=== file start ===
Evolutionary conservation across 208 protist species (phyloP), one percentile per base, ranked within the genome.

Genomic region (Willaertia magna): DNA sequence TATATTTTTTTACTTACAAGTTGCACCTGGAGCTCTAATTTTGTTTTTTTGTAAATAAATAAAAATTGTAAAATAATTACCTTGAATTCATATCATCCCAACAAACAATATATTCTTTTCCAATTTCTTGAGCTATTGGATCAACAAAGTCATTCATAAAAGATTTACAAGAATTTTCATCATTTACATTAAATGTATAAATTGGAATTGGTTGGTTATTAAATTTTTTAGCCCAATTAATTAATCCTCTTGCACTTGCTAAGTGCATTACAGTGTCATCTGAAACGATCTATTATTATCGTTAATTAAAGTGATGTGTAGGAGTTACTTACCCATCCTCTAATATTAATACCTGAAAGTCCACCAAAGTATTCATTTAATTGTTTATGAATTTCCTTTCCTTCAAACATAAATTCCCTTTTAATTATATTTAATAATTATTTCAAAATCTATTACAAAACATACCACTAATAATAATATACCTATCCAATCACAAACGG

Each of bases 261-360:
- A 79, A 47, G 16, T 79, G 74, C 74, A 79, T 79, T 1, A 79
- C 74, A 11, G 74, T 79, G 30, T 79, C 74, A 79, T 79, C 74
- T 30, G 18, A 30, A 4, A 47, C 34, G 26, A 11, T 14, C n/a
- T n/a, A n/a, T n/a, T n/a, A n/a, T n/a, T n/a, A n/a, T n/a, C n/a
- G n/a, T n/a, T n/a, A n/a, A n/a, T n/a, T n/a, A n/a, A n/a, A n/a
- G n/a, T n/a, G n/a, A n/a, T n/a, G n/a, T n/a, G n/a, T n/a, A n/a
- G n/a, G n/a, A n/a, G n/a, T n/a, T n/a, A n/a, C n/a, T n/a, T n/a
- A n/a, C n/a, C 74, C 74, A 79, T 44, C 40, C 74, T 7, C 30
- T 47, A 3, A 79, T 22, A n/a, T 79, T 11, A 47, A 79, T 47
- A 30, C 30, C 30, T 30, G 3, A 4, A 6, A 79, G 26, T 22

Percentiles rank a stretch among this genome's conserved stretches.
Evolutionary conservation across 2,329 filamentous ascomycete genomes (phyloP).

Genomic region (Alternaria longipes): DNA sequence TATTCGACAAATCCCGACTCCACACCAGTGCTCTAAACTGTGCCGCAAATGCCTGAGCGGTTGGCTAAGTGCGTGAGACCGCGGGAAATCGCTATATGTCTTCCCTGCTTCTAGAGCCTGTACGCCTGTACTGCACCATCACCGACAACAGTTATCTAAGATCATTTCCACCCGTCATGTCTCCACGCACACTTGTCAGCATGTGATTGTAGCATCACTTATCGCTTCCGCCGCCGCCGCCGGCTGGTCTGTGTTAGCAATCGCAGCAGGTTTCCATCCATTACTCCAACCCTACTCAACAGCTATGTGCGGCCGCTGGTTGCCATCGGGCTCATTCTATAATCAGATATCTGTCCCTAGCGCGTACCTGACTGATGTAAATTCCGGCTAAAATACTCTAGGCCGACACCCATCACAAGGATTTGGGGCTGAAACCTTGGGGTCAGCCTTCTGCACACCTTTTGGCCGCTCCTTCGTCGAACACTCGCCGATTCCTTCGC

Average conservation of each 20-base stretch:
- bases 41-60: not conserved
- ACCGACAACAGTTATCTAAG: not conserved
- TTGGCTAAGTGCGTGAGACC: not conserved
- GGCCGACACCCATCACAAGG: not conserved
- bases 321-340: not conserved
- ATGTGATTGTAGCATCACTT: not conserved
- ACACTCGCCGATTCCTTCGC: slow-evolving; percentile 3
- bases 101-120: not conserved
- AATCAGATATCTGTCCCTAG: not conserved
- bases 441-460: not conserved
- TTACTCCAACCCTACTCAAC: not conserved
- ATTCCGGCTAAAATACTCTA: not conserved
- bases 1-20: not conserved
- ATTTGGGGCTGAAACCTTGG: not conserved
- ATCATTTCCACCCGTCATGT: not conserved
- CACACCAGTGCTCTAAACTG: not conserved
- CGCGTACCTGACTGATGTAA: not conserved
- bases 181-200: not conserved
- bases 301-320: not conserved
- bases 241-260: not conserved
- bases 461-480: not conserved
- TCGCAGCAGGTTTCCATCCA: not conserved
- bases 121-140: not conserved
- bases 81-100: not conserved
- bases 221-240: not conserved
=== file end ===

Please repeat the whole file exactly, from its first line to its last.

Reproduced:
Evolutionary conservation across 208 protist species (phyloP), one percentile per base, ranked within the genome.

Genomic region (Willaertia magna): DNA sequence TATATTTTTTTACTTACAAGTTGCACCTGGAGCTCTAATTTTGTTTTTTTGTAAATAAATAAAAATTGTAAAATAATTACCTTGAATTCATATCATCCCAACAAACAATATATTCTTTTCCAATTTCTTGAGCTATTGGATCAACAAAGTCATTCATAAAAGATTTACAAGAATTTTCATCATTTACATTAAATGTATAAATTGGAATTGGTTGGTTATTAAATTTTTTAGCCCAATTAATTAATCCTCTTGCACTTGCTAAGTGCATTACAGTGTCATCTGAAACGATCTATTATTATCGTTAATTAAAGTGATGTGTAGGAGTTACTTACCCATCCTCTAATATTAATACCTGAAAGTCCACCAAAGTATTCATTTAATTGTTTATGAATTTCCTTTCCTTCAAACATAAATTCCCTTTTAATTATATTTAATAATTATTTCAAAATCTATTACAAAACATACCACTAATAATAATATACCTATCCAATCACAAACGG

Each of bases 261-360:
- A 79, A 47, G 16, T 79, G 74, C 74, A 79, T 79, T 1, A 79
- C 74, A 11, G 74, T 79, G 30, T 79, C 74, A 79, T 79, C 74
- T 30, G 18, A 30, A 4, A 47, C 34, G 26, A 11, T 14, C n/a
- T n/a, A n/a, T n/a, T n/a, A n/a, T n/a, T n/a, A n/a, T n/a, C n/a
- G n/a, T n/a, T n/a, A n/a, A n/a, T n/a, T n/a, A n/a, A n/a, A n/a
- G n/a, T n/a, G n/a, A n/a, T n/a, G n/a, T n/a, G n/a, T n/a, A n/a
- G n/a, G n/a, A n/a, G n/a, T n/a, T n/a, A n/a, C n/a, T n/a, T n/a
- A n/a, C n/a, C 74, C 74, A 79, T 44, C 40, C 74, T 7, C 30
- T 47, A 3, A 79, T 22, A n/a, T 79, T 11, A 47, A 79, T 47
- A 30, C 30, C 30, T 30, G 3, A 4, A 6, A 79, G 26, T 22

Percentiles rank a stretch among this genome's conserved stretches.
Evolutionary conservation across 2,329 filamentous ascomycete genomes (phyloP).

Genomic region (Alternaria longipes): DNA sequence TATTCGACAAATCCCGACTCCACACCAGTGCTCTAAACTGTGCCGCAAATGCCTGAGCGGTTGGCTAAGTGCGTGAGACCGCGGGAAATCGCTATATGTCTTCCCTGCTTCTAGAGCCTGTACGCCTGTACTGCACCATCACCGACAACAGTTATCTAAGATCATTTCCACCCGTCATGTCTCCACGCACACTTGTCAGCATGTGATTGTAGCATCACTTATCGCTTCCGCCGCCGCCGCCGGCTGGTCTGTGTTAGCAATCGCAGCAGGTTTCCATCCATTACTCCAACCCTACTCAACAGCTATGTGCGGCCGCTGGTTGCCATCGGGCTCATTCTATAATCAGATATCTGTCCCTAGCGCGTACCTGACTGATGTAAATTCCGGCTAAAATACTCTAGGCCGACACCCATCACAAGGATTTGGGGCTGAAACCTTGGGGTCAGCCTTCTGCACACCTTTTGGCCGCTCCTTCGTCGAACACTCGCCGATTCCTTCGC

Average conservation of each 20-base stretch:
- bases 41-60: not conserved
- ACCGACAACAGTTATCTAAG: not conserved
- TTGGCTAAGTGCGTGAGACC: not conserved
- GGCCGACACCCATCACAAGG: not conserved
- bases 321-340: not conserved
- ATGTGATTGTAGCATCACTT: not conserved
- ACACTCGCCGATTCCTTCGC: slow-evolving; percentile 3
- bases 101-120: not conserved
- AATCAGATATCTGTCCCTAG: not conserved
- bases 441-460: not conserved
- TTACTCCAACCCTACTCAAC: not conserved
- ATTCCGGCTAAAATACTCTA: not conserved
- bases 1-20: not conserved
- ATTTGGGGCTGAAACCTTGG: not conserved
- ATCATTTCCACCCGTCATGT: not conserved
- CACACCAGTGCTCTAAACTG: not conserved
- CGCGTACCTGACTGATGTAA: not conserved
- bases 181-200: not conserved
- bases 301-320: not conserved
- bases 241-260: not conserved
- bases 461-480: not conserved
- TCGCAGCAGGTTTCCATCCA: not conserved
- bases 121-140: not conserved
- bases 81-100: not conserved
- bases 221-240: not conserved